India continues to be one of the fastest growing major telecom markets in the world, as well as one of the largest. Sweeping reforms introduced by successive Indian governments over the last decade have dramatically changed the nature of telecommunications in the country, says Research & Markets. The mobile sector has grown from around 10 million subscribers in 2002 to pass the 900 million subscriber mark by early 2012 and the market was continuing to grow.
The boom in the country's mobile industry is expected to continue at least into the medium term, despite the dramatic events surrounding the licensing of mobile operators. By early 2012 the impact of the unfolding scandal over the awarding of 2G licences in 2008 was looking grim for both India and its mobile telephone sector. The Supreme Court’s decision to cancel 122 2G licences as a result of the scandal is a monumental development – and the response of the industry regulators will be crucial to shaping the industry in India.
A number of factors have been responsible for the amazing growth in India's telecom sector; apart from the obvious booming economy and the rapid expansion in the country's middle class, the growth drivers include low tariffs, low handset prices and most notably a highly competitive market created by the government and the regulator. The government has continued to open the market up to more and more competition. Home to a clutch of global operators working with local companies, the government has continued to issue licences to new telecom operators. Competition in the market place has become even more intense over the last year or so. The launch of Mobile Number Portability (MNP) in 2011 added yet another dimension to this intensely competitive market.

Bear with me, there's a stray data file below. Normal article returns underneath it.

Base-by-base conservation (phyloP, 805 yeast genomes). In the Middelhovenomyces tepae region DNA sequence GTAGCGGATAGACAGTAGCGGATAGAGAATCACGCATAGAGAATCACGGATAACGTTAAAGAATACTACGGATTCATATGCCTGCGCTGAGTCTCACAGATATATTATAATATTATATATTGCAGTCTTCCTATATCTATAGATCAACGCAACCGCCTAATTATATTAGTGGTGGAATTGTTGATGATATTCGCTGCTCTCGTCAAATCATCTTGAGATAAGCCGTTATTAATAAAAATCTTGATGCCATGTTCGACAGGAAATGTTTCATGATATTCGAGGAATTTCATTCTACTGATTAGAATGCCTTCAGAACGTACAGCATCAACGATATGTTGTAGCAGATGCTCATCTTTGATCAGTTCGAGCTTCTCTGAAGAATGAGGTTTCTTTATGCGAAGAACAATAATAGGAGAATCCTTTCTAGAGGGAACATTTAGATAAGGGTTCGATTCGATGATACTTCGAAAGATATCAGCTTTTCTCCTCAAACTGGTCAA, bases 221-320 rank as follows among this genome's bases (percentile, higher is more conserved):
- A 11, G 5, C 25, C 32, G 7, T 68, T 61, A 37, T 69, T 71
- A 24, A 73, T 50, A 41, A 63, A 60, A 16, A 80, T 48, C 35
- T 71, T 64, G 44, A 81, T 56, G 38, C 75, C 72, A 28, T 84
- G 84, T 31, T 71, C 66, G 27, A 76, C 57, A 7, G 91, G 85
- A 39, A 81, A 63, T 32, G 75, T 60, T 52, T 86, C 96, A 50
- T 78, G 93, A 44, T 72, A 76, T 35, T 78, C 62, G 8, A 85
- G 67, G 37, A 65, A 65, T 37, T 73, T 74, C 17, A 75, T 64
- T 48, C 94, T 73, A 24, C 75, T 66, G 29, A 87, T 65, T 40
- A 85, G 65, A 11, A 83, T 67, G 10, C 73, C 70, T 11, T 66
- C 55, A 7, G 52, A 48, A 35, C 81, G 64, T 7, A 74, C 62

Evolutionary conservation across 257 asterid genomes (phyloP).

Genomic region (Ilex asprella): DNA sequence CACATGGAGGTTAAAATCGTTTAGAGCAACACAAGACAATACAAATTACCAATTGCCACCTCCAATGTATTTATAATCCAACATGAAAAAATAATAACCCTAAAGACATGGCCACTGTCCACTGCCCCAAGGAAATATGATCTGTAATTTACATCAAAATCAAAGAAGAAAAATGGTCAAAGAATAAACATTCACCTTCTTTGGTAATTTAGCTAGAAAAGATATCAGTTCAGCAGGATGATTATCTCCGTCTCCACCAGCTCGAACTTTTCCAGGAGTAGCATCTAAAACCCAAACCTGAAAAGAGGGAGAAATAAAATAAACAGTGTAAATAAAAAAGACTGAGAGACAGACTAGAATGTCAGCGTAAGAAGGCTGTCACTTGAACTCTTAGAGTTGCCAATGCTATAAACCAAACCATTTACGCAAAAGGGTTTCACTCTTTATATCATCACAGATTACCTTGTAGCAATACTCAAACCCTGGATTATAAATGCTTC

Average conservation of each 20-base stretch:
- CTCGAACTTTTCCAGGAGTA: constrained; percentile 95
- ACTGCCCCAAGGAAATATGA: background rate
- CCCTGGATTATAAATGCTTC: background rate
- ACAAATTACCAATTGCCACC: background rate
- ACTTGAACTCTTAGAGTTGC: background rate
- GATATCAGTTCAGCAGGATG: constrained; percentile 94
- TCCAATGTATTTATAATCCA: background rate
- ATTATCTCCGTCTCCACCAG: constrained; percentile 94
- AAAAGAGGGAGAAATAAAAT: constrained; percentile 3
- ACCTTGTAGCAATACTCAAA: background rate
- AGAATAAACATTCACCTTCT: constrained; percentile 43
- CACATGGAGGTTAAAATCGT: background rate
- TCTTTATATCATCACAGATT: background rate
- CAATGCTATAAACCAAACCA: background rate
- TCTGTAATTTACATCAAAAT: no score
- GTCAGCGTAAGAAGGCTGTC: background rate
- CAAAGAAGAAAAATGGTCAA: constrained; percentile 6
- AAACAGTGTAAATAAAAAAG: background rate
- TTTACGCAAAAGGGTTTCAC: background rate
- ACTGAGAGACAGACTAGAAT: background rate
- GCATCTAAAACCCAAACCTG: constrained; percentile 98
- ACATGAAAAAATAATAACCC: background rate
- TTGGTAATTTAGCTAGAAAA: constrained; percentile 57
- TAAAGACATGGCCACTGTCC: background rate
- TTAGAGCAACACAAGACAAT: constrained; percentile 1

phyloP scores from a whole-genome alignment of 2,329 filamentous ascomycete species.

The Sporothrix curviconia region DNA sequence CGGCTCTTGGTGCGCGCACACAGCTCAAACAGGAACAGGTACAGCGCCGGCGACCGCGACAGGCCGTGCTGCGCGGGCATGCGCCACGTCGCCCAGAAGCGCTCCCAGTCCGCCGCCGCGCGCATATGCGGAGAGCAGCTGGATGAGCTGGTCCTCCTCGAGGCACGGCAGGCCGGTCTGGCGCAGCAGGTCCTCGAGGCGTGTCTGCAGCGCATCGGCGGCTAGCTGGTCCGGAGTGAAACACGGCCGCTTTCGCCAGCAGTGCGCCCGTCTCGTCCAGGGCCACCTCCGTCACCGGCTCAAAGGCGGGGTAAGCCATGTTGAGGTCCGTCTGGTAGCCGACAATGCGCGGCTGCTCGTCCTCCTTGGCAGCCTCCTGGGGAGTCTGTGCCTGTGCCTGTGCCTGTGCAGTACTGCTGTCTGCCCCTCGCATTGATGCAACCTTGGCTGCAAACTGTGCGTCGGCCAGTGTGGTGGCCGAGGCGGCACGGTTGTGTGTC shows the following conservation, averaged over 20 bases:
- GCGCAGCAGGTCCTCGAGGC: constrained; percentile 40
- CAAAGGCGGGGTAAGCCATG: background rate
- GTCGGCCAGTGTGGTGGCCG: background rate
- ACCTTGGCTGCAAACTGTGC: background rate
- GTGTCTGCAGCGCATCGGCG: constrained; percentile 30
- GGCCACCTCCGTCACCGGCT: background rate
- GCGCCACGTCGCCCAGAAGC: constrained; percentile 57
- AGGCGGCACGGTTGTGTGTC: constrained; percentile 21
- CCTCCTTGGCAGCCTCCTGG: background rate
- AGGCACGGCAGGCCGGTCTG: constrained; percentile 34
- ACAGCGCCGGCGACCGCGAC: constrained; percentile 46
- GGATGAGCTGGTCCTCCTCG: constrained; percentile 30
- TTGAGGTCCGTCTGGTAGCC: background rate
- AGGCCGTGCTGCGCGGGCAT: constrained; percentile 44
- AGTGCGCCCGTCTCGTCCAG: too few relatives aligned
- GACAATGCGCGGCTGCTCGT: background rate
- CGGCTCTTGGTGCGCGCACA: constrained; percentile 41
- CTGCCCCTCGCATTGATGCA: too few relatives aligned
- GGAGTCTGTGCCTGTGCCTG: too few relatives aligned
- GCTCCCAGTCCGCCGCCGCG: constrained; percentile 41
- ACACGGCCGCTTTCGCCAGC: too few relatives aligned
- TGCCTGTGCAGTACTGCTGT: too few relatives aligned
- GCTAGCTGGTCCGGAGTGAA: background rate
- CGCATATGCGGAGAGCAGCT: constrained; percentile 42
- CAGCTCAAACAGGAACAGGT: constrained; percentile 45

While the mobile subscriber base was continuing to grow at an annual rate of around 20% coming into 2012, Average Revenue Per User (ARPU) has been steadily declining as competing operators offer cheaper tariffs; at the same time usage levels have remained reasonably high thus slowing the decline in revenues. There has been a major push in recent years to take mobile services into the poorer and rural areas of the country; this has also weighed heavily on ARPUs.
In 2010 the long-awaited 3G auctions finally took place. This subsequently saw 3G networks being rolled out on a large scale across the country and the operators have started delivering next generation services to customers. Although still struggling with coverage issues, 3G has certainly given yet another boost to the already huge mobile sector. Apart from the impact on the mobile market itself, the 3G spectrum auction earned revenue of US$14.6 billion for the government, an amount that far exceeded expectations and was welcomed by the government as a major contribution to improving the national deficit. All things considered – and despite the 2G scandal and its aftermath - the mobile industry should continue to grow for the time being.